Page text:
None of us can totally absolve ourselves of any responsibility for sin and its effects upon humanity. We are all sinners and so have all contributed to the structural damage that sin does in our world. The systemic nature of some sins such as laws that allow abortion are at least partially a result of the inability of Christians to affect the legislative processes of their countries. As Christians we must look for ways to work together to ensure that the dignity of life will be protected by the law of the land and not endangered by it!

47 Woe to you! You build the memorials of the prophets whom your ancestors killed. 48 Consequently, you bear witness and give consent to the deeds of your ancestors, for they killed them and you do the building. 49 Therefore, the wisdom of God said, ?I will send to them prophets and apostles; some of them they will kill and persecute? 50 in order that this generation might be charged with the blood of all the prophets shed since the foundation of the world, 51 from the blood of Abel to the blood of Zechariah who died between the altar and the temple building. Yes, I tell you, this generation will be charged with their blood! 52 Woe to you, scholars of the law! You have taken away the key of knowledge. You yourselves did not enter and you stopped those trying to enter.? 53 When he left, the scribes and Pharisees began to act with hostility toward him and to interrogate him about many things, 54 for they were plotting to catch him at something he might say.

my reflections
We are all sinners and so have all contributed to the structural damage that sin does in our world.



God?s special verse/thought for me today________________


Thank You Lord for: ____________________________________





From today?s First Reading we read, ?God chose us in him before the world began, to be holy and blameless in his sight, to be full of love.? We might ask, ?Is it really possible to be holy and without blemish? Does this mean that we human beings should live without sin?? Just like the Pharisees in today?s Gospel, our guilt ?stretches from the blood of Abel to the blood of Zechariah? ? meaning to say, aside from our individual misdeeds, we have also somehow contributed to the overall atmosphere of sinfulness in our society.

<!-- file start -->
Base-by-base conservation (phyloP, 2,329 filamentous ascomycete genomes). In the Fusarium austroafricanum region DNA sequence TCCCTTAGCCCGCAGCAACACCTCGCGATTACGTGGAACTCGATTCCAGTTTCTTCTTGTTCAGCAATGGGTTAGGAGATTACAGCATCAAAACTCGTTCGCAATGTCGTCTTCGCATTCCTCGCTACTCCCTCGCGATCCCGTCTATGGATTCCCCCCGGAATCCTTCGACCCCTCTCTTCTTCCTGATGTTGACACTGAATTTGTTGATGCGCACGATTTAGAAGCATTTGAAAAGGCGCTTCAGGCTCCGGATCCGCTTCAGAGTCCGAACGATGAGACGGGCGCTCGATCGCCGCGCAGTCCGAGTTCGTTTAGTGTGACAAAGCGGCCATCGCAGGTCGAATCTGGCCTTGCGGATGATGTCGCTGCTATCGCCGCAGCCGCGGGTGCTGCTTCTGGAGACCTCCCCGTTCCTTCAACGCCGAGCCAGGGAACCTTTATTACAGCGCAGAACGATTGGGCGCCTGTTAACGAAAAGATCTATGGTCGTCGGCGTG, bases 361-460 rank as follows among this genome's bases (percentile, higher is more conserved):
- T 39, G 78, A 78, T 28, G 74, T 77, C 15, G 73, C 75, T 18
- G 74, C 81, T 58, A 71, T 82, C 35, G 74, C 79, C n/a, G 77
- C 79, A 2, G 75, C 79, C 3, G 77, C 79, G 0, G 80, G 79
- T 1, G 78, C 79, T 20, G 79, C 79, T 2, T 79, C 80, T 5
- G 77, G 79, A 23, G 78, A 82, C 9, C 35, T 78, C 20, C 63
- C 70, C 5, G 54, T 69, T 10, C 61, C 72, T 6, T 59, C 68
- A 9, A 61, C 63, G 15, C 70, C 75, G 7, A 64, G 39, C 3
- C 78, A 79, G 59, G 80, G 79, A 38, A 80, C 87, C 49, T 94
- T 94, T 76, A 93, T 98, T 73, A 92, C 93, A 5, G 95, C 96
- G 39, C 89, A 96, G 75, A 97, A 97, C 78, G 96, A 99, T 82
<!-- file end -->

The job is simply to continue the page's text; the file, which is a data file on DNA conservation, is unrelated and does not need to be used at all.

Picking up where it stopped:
The point is that ? thanks be to God! ? there is something which comes first, way before the effort of living holy and blameless lives. And that is no other than the eternal choice of God for us. ?God chose us in him before the world began....?
      Such is the key to it all. In spite of our weakness and unworthiness, God still chose us for HHHis purposes. We see this of course in the saints we commemorate and honor, particularly St. Paul of the Cross today.
      Born in the year 1694 in Ovada, Italy, he is known as the founder of the Passionists.  At the age of 15, after listening to a sermon on the Passion of Jesus, he began a life of prayer and austerity. In 1720, he had a vision of the Blessed Mother, who told him to found a new congregation, whose members would mourn continually for the Passion of her Son Jesus. The first time he went to Rome to ask for the approval of his congregation, Paul was not even received inside the Vatican.
      Rejection, setbacks, even failure ? all these surely are all understandable. In fact, we will definitely still get dirty with our weaknesses and sins. But getting dirty doesn?t mean we shall have been permanently stained or blemished. Christ?s redeeming power will wash away our sins every time we go back to the arms of the One who chose us in the first place. Fr. Martin M.

What has God chosen me to do?

May I find my true purpose in Your grand design, Lord.

St. Paul of the Cross, confessor, pray for us.